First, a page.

Deep Sea Blues DVD
" DVD Blues Cruise "

A Cruise DVD with Too Much Talk and Not Enough Music (09/09/09)

Roger Naber has been producing Blues performances for three decades and came up with the Blues cruise concept to do shows on ocean liners setting sail to various locations around the world. Since its inception, Naber's vision has proven quite popular. In 2007 the well-known musical movie maker Robert Mugge was hired to direct and produce this edition of Naber's Blues cruise. Mugge has been involved with making movies since the early '90s.

All in all, there were seventy performances by fourteen musicians and/or bands during the eight-day extravaganza. Deep Sea Blues A Robert Mugge Film about the Legendary R&B Cruise delivers twenty of those performances (which I had to count myself, as there are no liner notes or track listings) by the likes of Bobby Rush, Commander Cody, Lil' Ed & the Blues Imperials, Buckwheat Zydeco, The Fabulous Thunderbirds, Mitch Woods, Mel Waiters and others.

The event seemingly is very laid back and sets the tone for a very casual event for both the adoring fans and the artists. Also contained are somewhat interesting segments by Naber and most of the artists who perform, but nothing to get excited about. The most entertaining talking segments come from Taj Mahal's cooking sessions, but otherwise offer little to elevate this erratic DVD.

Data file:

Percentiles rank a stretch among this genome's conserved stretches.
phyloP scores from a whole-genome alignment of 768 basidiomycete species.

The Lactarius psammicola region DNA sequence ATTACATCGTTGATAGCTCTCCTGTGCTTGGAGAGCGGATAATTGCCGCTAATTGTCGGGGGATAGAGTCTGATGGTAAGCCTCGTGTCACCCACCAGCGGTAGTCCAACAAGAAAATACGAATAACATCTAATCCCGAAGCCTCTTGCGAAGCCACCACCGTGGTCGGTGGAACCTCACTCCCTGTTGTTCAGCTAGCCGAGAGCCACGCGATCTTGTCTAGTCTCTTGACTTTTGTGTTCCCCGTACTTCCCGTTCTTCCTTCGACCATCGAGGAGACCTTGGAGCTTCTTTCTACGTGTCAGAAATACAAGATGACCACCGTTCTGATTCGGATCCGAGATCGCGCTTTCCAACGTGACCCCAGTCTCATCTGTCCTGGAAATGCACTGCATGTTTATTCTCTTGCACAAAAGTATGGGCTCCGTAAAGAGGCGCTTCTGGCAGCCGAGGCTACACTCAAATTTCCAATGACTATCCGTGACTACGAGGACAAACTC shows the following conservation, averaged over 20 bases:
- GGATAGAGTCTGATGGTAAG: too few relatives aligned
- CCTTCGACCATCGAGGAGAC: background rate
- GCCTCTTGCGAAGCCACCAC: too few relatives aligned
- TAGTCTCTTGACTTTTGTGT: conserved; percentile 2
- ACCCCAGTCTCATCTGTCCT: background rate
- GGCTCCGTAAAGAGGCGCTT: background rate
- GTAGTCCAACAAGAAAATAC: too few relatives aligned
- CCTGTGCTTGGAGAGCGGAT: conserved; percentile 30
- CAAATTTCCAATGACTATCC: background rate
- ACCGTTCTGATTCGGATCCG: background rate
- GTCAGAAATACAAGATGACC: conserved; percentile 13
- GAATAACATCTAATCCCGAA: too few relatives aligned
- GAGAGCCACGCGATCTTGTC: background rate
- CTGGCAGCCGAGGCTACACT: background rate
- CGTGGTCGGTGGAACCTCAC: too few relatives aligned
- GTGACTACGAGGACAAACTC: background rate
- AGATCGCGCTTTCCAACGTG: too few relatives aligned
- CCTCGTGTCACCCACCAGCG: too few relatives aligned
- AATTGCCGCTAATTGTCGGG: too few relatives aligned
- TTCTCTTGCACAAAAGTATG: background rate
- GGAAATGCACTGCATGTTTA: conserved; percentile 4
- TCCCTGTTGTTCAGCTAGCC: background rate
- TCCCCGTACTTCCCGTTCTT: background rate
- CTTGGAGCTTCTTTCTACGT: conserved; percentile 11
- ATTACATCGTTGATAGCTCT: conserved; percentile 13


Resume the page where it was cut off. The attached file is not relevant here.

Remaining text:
Highlights include the opening performance by Tab Benoit. Michael Burks is aided by the small but propulsive veteran horn section of sax man Keith Crossan and trumpeter Tom Poole. The very attractive young Tasha Taylor (the daughter of the legendary soul-man Johnny Taylor) is backed by the Phantom Blues Band and delivers a very funkified performance that's hypnotic and delightful. Joey Gilmore's tune is smartly segued from two performances of the same song; part one from an outdoor set then shifts to an indoor setting where Gilmore is really on his game.

Unfortunately, Gilmore's stunning guitar solo is rudely interrupted by several commentary portions by a fan, Dick Waterman, Tommy Castro with Kim Wilson, and Naber. Sadly, Gilmore's performance including his solo never reappears, and we don't get to see the ending of his song. Otis Clay's large band delivers the goods, complete with a three-piece horn section with two background female singers. Yet the mood is broken with several commentaries from Clay. Note: Both Gilmore and Clay are presented in their entirety (with no interruptions) in the bonus section of this DVD as is a powerful and lengthy cover of "As the Years Go Passing By" by Michael Burks.

Fortunately, Ruthie Foster's captivating and soulful performance is uninterrupted. Tommy Castro's "Nasty Habits" is also quite strong and features the aforementioned Crossan and Poole as the percolating and punching horn section. Ronnie Baker Brooks jams on with Castro band and Deanna Bogart, but it's a relatively short segment that only includes Brooks' explosive solo. By the way, even though Taj makes several talking appearances, he's never is seen in performance.

Too much talk, not enough music. I know the intent is to be a documentary, but the constant commentaries are irritating and annoying. The sound quality is pretty thin, too, plus I've seen far better video work. There are some fine moments included, but for the most part you will need to have the remote control in your hand to make what could have been a cool video more entertaining.

Bob Putignano a senior contributing editor at BluesWax. He is also the heart of Sounds of Blues at Bob maybe contacted at:

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